This is the first of three cookie posts. And with Christmas right around the corner, it seems like just about everyone is in a cookie-making mood.
The current issue of Gourmet features an array of stunningly beautiful cookies including some glittering lemon sandwich cookies that I can't wait to make. But the fine folks at Gourmet didn't stop there, the editors and test kitchen cooks went through the archives to compile a web feature of the best cookie recipe from the magazine for each year since 1941. I can't think of a more mouth-watering way to spend a half hour than to scroll through these sixty-plus recipes. Well, it didn't take long for a few intrepid food bloggers to see Gourmet's cookie-of-the-year feature as a challenge. And thus, The 12 Cookies of Christmas: A Gourmet Cookie Extravaganza was born. I'm looking forward to catching up on the efforts of Sandy from At the Baker's Bench and her friends who decided to pick and make their 12 favorite recipes from Gourmet's "best of" collection. (Hat tip to Michelle of What Does Your Body Good? for pointing me to the Extravaganza.)
OK, enough about other people's cookies. I want to talk about my cookies. I volunteered to make some cookies for my church's bake sale. I picked this recipe because I could make the cookies ahead of time, since, according to the Cook's Note, the cookies keep up to three weeks. In theory, this is a pretty easy recipe. The Book says that the start-to-finish time is 2 1/4 hours. But because I tend to make my own problems, and bite off more that I can chew, it took me about eight hours, over the course of three days to make these cookies. My downfall was reading The Book's suggestion of turning the cookies into ornaments and thinking, "That sounds like a good idea!" They came out great, but it took forever to make them.
The cookie dough is pretty easy to make. First, I combined some molasses, brown sugar and spices (ginger, cinnamon, allspice and cloves) in a saucepan and brought it to a boil. Right from the first step, this recipe fills the house with an instant Christmas aroma. Off to a great start! Next I added the baking soda, and like an elementary school science project, the mixture foamed up furiously. (Good thing The Book warned me that was going to happen.) Then I added butter, an egg and the flour and mixed it right in the pan until I had a big ball of cookie dough.
I turned the dough out onto my baking mat and kneaded it for a little while. Then I put half of the dough into the refrigerator while I worked on the other half of the dough. I rolled the dough out nice and thin, and cut out as many snowflakes as I could. I rerolled the leftover dough to cut out more cookies, and then I rerolled it a few more times until I made all of the cookies I could. The Book says to reroll the dough once, presumably because it could get tough if it's rolled too many times. But I took my chances since I didn't want to waste any dough. All of the cookies I tasted were great, so I don't think that the multiple rollings did any harm.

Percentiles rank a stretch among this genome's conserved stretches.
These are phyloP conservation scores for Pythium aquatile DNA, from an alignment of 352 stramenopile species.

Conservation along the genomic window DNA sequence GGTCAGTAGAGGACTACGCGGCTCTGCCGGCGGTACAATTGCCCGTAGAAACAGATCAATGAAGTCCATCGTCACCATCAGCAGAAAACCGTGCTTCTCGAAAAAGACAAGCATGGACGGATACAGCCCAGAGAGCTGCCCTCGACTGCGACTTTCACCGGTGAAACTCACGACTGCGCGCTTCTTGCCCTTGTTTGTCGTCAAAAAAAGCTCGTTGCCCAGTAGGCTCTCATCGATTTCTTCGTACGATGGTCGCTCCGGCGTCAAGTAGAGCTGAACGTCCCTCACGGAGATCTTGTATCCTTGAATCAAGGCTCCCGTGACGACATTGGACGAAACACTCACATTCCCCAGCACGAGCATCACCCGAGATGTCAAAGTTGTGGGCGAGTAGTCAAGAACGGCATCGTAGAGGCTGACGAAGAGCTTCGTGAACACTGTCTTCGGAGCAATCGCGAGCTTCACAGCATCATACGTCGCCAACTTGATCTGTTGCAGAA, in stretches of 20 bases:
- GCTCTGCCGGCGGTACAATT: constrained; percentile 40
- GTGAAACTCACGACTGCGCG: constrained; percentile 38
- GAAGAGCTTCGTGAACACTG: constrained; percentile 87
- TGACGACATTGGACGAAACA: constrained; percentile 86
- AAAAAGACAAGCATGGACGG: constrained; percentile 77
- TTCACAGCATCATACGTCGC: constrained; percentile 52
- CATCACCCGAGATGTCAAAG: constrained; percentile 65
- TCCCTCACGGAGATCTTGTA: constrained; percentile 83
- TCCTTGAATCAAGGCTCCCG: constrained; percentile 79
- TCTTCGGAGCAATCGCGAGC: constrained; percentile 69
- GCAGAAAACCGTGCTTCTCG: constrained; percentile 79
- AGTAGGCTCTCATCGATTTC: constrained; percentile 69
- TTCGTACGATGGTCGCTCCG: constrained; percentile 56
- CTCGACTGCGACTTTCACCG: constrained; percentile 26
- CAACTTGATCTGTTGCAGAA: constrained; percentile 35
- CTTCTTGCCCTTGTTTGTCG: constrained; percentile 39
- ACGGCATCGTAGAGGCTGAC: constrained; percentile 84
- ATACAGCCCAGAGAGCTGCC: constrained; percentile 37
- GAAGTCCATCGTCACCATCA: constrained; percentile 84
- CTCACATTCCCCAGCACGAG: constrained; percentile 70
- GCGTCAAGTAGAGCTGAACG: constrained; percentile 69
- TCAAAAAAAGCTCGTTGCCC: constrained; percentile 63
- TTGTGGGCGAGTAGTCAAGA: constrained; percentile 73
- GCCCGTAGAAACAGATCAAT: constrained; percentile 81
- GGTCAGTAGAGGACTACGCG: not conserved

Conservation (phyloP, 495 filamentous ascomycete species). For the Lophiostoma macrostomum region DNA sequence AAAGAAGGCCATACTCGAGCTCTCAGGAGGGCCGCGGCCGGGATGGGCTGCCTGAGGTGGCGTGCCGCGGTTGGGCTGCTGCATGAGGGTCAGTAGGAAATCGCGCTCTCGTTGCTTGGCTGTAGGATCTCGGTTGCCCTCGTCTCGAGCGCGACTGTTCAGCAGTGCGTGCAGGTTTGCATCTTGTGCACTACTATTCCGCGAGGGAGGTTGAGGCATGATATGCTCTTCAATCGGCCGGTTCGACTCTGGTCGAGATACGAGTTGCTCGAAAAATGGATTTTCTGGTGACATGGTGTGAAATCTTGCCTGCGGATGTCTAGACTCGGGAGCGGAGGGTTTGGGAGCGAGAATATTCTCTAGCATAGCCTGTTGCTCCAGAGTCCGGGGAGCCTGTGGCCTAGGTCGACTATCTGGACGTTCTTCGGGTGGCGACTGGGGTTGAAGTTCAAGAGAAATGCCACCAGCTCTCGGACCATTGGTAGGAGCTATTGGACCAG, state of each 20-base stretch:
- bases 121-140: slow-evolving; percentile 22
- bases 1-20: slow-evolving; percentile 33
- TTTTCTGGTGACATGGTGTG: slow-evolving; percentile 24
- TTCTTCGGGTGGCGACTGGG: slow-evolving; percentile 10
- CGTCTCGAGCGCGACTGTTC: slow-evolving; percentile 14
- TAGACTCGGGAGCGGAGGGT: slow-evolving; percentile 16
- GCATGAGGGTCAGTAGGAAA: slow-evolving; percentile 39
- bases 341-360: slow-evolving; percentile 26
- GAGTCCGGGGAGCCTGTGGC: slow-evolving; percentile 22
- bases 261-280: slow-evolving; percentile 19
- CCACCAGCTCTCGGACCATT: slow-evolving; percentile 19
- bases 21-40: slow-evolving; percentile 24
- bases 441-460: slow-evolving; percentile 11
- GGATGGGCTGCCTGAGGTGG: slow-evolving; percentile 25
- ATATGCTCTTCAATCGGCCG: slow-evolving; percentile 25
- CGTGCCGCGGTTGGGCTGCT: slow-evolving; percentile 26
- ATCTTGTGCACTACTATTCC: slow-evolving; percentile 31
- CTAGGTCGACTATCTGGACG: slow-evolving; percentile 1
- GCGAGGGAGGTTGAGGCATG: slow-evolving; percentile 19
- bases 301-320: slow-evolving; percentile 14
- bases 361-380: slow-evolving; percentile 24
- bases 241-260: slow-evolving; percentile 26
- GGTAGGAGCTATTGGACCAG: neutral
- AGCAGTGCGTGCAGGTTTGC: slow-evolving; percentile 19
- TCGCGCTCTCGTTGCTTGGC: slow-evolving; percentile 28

To make the cookies into ornaments, I poked a hole in each cookie with a drinking straw before I put them in the oven. After the cookies cooled, I threaded a thin red or green ribbon through the hole and tied it in a bow. This was very tedious, and about halfway through the four dozen cookies the recipe yielded, I was rethinking the wisdom of making cookie ornaments.
Next came the decoration. This recipe for decorating icing is a sub-recipe to the cookie recipe. It's pretty easy. Just combine a box of confectioner's sugar, powdered egg whites, water, lemon juice and vanilla extract. I didn't know that powdered egg whites existed, but I'm glad that they do, because the egg whites are necessary to give the icing its structure and stiffness, but I'd be nervous about using uncooked egg whites in cookies destined for a church bake sale. I can see it now: "Parishioner sickens dozens of churchgoers with salmonella-laced snowflake cookies. Film at eleven."
I opted for a pretty simple, less-is-more approach to decorating the cookies. There was more than enough icing to completely cover the cookies. But, I decided that because of my limited time, and my limited skills with a pastry bag, I'd keep it basic. Some might disagree, but I actually thought that the cookies were better for it. The cookies, as cookies, were delicious in their own right. Nice and crispy on the outside and chewy on the inside with a really nice mix of holiday spices. Exactly what you'd want in a gingerbread cookie. The icing, on the other hand, while sweet, was pretty blah, even with the lemon juice and vanilla. So, by keeping the decoration to a minimum, the cookies were able to shine whithout being overwhelmed by too much icing.
After the icing hardened, I put each of the cookies in an individual plastic bag fastened with a silver twist-tie. Again, about an hour into this part of the process, I was asking myself exactly why I though that it would be a good idea to do this way. In the end, the cookies were beautiful and delicious, if I do say so myself. I'd make this recipe again, but without all of the unnecessary fuss of making them into ornaments.
Date Cooked: November 30 - December 3, 2008
Degree of Difficulty: Medium (but VERY time consuming)
2 years ago